Eurobank Resorts to Hellenic Financial Stability Fund for Recap

Eurobank Ergasias SA (EUROB), one of Greece’s four systemic banks, abandoned efforts to raise a portion of the funds required to repair its capital from the private sector, meaning control of the bank will pass to the state.

Finding private investors to put up the 10 percent of the Athens-based lender’s 5.8 billion-euro ($7.6 billion) share capital increase is “technically impossible” given the uncertainty over the fate of Eurobank’s planned merger with National Bank of Greece SA, Eurobank said in an e-mailed statement today. The board decided instead to propose raising the full amount from the Hellenic Financial Stability Fund at an April 30 shareholder meeting.

Under the terms of Greece’s bailout from the euro area and International Monetary Fund, Greece’s four biggest and most important banks need to raise 27.5 billion euros through a mix of common equity and convertible bonds. Lenders that fail to raise 10 percent of the equity from private investors will cede management control to the HFSF, which administers 50 billion euros granted to the country to restore the banks’ capital strength.

National Bank’s takeover of Eurobank, announced in October, was put on hold on April 8 amid concern from the EU and IMF that the combined entity would be unable to reach the 10 percent threshold. Both banks were told to raise the required funds separately, even after the merger had proceeded to the point where National Bank owns 85 percent of Eurobank.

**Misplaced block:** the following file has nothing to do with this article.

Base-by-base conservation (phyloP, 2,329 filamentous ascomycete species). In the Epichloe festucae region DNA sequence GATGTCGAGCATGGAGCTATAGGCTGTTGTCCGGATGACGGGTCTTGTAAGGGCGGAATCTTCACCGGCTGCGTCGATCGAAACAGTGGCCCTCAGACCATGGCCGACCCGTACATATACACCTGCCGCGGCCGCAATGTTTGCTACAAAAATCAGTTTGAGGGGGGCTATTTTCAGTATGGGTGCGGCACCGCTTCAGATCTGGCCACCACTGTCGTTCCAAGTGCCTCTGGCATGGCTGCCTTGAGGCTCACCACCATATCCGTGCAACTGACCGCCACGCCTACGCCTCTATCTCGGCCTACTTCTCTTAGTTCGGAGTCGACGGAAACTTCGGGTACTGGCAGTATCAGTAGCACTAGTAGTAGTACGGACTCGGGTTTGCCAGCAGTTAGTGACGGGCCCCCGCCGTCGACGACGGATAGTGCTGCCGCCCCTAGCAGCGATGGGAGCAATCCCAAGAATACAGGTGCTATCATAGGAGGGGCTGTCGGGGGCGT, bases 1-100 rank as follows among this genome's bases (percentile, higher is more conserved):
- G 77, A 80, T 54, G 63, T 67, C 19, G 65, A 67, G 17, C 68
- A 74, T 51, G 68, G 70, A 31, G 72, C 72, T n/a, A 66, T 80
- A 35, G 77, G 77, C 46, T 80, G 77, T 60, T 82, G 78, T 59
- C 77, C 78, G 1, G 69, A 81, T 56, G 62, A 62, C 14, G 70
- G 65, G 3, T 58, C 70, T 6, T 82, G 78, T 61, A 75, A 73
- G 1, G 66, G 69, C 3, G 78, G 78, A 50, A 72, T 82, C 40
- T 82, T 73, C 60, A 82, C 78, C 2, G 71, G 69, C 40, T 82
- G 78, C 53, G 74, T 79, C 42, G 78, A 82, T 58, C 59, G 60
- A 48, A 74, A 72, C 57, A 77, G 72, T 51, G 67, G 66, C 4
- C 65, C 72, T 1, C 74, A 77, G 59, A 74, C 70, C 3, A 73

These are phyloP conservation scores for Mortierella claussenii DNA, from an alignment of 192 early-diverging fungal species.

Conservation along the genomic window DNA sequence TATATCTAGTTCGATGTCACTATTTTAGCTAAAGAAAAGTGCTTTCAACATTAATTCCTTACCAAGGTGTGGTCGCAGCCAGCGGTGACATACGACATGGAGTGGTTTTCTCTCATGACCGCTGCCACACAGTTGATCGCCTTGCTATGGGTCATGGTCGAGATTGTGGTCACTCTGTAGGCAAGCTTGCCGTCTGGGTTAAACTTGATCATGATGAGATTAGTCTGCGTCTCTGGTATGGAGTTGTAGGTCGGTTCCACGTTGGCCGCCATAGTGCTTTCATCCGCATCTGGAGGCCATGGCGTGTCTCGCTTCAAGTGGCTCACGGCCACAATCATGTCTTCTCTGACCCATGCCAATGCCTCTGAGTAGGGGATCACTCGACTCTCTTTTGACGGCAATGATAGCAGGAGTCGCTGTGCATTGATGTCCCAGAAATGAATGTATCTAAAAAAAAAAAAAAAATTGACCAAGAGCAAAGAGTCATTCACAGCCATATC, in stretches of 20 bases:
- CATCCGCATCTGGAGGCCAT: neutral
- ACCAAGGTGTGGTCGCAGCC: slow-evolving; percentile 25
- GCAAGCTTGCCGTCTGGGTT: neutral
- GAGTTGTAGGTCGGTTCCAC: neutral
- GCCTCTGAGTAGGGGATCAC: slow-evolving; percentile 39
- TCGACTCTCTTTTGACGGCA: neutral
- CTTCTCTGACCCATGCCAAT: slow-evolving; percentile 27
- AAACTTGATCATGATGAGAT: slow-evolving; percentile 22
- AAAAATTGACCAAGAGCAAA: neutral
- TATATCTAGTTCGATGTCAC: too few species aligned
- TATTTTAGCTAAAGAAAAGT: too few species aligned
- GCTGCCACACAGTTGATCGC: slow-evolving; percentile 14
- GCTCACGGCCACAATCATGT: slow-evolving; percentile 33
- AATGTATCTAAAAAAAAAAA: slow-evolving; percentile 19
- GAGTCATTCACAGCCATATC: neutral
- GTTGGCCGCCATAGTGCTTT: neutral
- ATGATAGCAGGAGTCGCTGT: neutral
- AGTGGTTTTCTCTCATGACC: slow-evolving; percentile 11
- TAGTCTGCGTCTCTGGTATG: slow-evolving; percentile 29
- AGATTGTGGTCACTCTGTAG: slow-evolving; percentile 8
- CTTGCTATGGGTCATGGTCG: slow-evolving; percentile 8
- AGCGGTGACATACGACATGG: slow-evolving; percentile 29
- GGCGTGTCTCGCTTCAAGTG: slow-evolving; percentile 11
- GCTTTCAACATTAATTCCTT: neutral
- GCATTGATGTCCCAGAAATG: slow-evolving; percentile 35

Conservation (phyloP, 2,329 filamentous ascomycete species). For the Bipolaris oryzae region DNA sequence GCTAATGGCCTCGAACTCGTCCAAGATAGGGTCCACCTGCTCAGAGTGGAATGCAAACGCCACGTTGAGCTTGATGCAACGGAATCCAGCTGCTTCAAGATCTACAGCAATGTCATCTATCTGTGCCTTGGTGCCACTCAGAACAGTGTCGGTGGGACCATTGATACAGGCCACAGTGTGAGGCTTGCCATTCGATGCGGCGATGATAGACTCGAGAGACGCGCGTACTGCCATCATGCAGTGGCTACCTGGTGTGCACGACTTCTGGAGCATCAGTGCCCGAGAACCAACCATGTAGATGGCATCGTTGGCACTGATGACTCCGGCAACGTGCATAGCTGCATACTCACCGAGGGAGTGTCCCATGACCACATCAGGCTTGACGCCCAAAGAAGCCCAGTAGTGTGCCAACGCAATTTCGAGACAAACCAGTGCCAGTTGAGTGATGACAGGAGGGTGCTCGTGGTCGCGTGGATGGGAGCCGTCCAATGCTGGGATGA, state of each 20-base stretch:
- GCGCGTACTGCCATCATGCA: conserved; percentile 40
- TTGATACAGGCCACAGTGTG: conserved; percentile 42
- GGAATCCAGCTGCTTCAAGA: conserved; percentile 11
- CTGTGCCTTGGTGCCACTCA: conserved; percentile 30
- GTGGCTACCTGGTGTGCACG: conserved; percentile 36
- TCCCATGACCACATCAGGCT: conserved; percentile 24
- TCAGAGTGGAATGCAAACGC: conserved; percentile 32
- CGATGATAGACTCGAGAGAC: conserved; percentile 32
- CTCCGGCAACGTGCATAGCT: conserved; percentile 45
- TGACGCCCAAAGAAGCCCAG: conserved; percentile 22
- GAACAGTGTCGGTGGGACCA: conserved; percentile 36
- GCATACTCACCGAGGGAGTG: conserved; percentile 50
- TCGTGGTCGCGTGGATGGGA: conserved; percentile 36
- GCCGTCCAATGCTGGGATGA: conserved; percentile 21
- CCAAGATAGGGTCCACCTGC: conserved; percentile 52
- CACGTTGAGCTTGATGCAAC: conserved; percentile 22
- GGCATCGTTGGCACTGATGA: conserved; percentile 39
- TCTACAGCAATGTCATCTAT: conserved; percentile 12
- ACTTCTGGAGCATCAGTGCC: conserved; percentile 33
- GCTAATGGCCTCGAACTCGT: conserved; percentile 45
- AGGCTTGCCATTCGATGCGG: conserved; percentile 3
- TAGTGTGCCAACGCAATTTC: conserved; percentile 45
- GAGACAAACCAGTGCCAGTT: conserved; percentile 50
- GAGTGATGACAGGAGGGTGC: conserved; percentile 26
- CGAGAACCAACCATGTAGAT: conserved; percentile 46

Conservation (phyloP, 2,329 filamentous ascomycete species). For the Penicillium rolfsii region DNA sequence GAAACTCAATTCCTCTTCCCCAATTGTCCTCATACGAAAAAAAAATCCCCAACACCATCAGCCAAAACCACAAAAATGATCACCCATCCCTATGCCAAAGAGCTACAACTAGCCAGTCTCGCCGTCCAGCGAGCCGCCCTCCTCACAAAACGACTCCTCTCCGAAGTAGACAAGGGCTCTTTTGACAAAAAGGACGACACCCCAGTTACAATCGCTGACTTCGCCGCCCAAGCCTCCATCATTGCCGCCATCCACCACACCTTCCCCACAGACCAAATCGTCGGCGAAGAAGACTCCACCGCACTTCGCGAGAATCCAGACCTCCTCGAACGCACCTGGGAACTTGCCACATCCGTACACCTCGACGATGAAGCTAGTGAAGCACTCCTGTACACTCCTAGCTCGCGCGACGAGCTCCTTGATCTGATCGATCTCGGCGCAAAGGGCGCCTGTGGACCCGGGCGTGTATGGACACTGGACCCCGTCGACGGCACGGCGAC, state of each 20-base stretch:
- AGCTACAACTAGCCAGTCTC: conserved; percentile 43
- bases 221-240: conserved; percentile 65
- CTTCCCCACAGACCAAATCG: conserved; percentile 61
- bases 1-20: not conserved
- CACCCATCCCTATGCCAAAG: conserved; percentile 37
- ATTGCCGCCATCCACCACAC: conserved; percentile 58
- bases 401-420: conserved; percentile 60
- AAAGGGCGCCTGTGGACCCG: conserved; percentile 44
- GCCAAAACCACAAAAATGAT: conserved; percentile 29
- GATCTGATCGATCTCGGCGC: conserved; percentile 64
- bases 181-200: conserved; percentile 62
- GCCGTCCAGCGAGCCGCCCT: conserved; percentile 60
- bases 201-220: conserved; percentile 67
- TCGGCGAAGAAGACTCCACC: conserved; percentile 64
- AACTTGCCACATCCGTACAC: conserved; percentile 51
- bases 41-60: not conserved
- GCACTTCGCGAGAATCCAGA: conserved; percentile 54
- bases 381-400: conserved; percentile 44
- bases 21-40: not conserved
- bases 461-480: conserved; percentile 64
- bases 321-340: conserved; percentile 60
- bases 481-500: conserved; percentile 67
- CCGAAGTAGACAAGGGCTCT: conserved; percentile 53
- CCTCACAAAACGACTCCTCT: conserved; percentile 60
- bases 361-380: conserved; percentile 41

National and Eurobank teamed up last year in a bid to retain National’s dominance of the Greek market. The country’s banking system has been overhauled since lenders lost a total of 38 billion euros in Greece’s restructuring of sovereign debt last year, the largest ever.

Banco Comercial Portugues SA (BCP) announced earlier today that it would sell its Greek unit, Millennium Bank, to Piraeus Bank SA (TPEIR) for 1 million euros and contribute 400 million euros to the Greek bank’s capital increase as a condition of the sale. Combined with Societe Generale SA’s contribution of about 170 million euros after selling its Geniki unit to Piraeus, the deal means Piraeus will raise the 533 million euros it needs from private investors and avoid nationalization.

To contact the reporters on this story: Christos Ziotis in Athens at cziotis@bloomberg.net; Marcus Bensasson in Athens at mbensasson@bloomberg.net

To contact the editor responsible for this story: Craig Stirling at cstirling1@bloomberg.net

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